Above: The OSIRIS-REx TAGSAM on touch-down at the Nightingale sampling site on Bennu. [NASA/Goddard/University of Arizona]
The most recent issue of Free Astronomy Magazine (January-February 2021) is available for your reading and downloading pleasure at www.astropublishing.com.
This issue marks a bit of a change in format under the direction of our fearless leader Michele Ferrara. PDF or not, there are only so many hours and pages one can commit to all that goes into writing, editing, and formatting. This is contrast to the seemingly unlimited (+/-) number of studies getting published and discussed that an editor would really like others to see. Add in the desire to include some additional context to bridge the gap between what a reader is reading and what else you (as the writer) think is worth stressing about the broader scope of the study, and you see how daunting a task it is for a few (5?) people (total) to try to sample everything bimonthly to everyone's satisfaction.
"I’m sorry I wrote you such a long letter. I didn’t have time to write you a short one." – Blaise Pascal (d. 1662. And, for those now asking in their noggin, “History never repeats itself, but it rhymes.” – Mark Twain, b. 1835)
After several years of feature articles surpassing the +10 page mark, the recent change now features more shorter articles covering a bit more variety but, with a 6-ish page limit, a less broad analysis and discussion for each.
This month's contribution from here (with my NASA Solar System Ambassador helmet on) is about the successful sample collection and return prep by OSIRIS-REx at Bennu. Astronomical mythology nut, I opted to wrap in a bit of the olde stories for both Osiris and Bennu before digging into the much older aspects of accretion theory and the upcoming issues of planetary defense.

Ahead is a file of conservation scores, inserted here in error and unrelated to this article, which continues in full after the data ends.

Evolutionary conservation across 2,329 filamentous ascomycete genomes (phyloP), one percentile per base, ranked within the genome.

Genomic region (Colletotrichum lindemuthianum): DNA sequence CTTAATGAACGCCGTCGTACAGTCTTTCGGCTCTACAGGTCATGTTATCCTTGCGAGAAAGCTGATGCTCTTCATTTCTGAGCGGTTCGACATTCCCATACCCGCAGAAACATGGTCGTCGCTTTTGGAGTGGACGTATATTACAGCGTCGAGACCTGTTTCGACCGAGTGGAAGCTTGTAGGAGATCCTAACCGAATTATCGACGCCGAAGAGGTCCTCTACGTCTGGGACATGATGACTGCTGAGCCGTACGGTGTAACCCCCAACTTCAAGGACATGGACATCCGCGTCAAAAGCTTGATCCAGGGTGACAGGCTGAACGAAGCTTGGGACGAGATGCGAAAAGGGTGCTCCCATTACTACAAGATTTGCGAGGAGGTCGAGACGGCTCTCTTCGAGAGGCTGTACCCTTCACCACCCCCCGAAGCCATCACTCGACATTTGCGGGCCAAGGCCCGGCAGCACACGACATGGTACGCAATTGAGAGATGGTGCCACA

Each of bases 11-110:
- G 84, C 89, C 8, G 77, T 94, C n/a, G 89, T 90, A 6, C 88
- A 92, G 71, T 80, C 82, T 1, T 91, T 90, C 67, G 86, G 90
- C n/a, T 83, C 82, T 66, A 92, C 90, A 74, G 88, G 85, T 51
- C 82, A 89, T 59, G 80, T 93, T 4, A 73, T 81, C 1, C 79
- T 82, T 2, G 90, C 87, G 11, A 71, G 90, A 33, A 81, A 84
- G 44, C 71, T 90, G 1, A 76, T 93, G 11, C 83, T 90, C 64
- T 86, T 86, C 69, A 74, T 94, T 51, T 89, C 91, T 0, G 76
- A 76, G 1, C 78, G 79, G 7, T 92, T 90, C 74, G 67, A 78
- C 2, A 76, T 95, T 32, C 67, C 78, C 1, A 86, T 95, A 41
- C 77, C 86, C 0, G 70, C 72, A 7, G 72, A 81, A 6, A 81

Browser-readable version: www.astropublishing.com/1FAM2021/
Jump to the PDF download (14.7 MB): January-February 2021
Above: Marius Hills and a Hole in the Moon. Image Credit: NASA, Lunar Orbiter 2; Inset: Lunar Reconnaissance Orbiter.
I am very pleased to mark my new editing contributions to the English-language version of Free Astronomy Magazine, starting with the current May-June 2018 issue. This new role was made possible by Michele Ferrara, Editor-in-Chief of the free and multi-language astronomy magazine that I have been very happily promoting on the CNYO site for several years now – and that I now get to promote here and on the CNYO site with my NASA Solar System Ambassador hat on. A combination of space agency publications (all the heavy hitters – NASA, ESA, ESO, ALMA, and Keck, among others) and original content, FAM has been a wonderful resource for those wanting to take a step beyond observation and into hard science and the many missions that make cutting-edge astronomy and astrophysics possible. It’s not only convenient to have a number of significant articles combined into a single magazine, but the inclusion of informative images and a great layout makes the download and read a no-brainer.
The process started in early April of figuring out what it meant to be providing a bit of translating and editing skills for both the text and the scientific content – that it, it not only has to be correct, you have to make sure it's right as well (let that sink in!). And the timing could not have been better (although that wasn't known until later in April).
Finally, it's a wonderful thing to be able to combine science outreach (which I very much enjoy) with an established brand that is doing more than its share to make astronomy and space science accessible to a considerable part of the global population (we’re talking bimonthly magazines translated into English, Spanish, French, Italian, and Portuguese, with requests for additional translations into other languages scrolling on the main page).
The Table Of Contents for the May-June 2018 issue is reproduced below. Follow links below to the on-screen PDF and downloadable versions. If you enjoy it, please forward along the links and astropublishing.com site.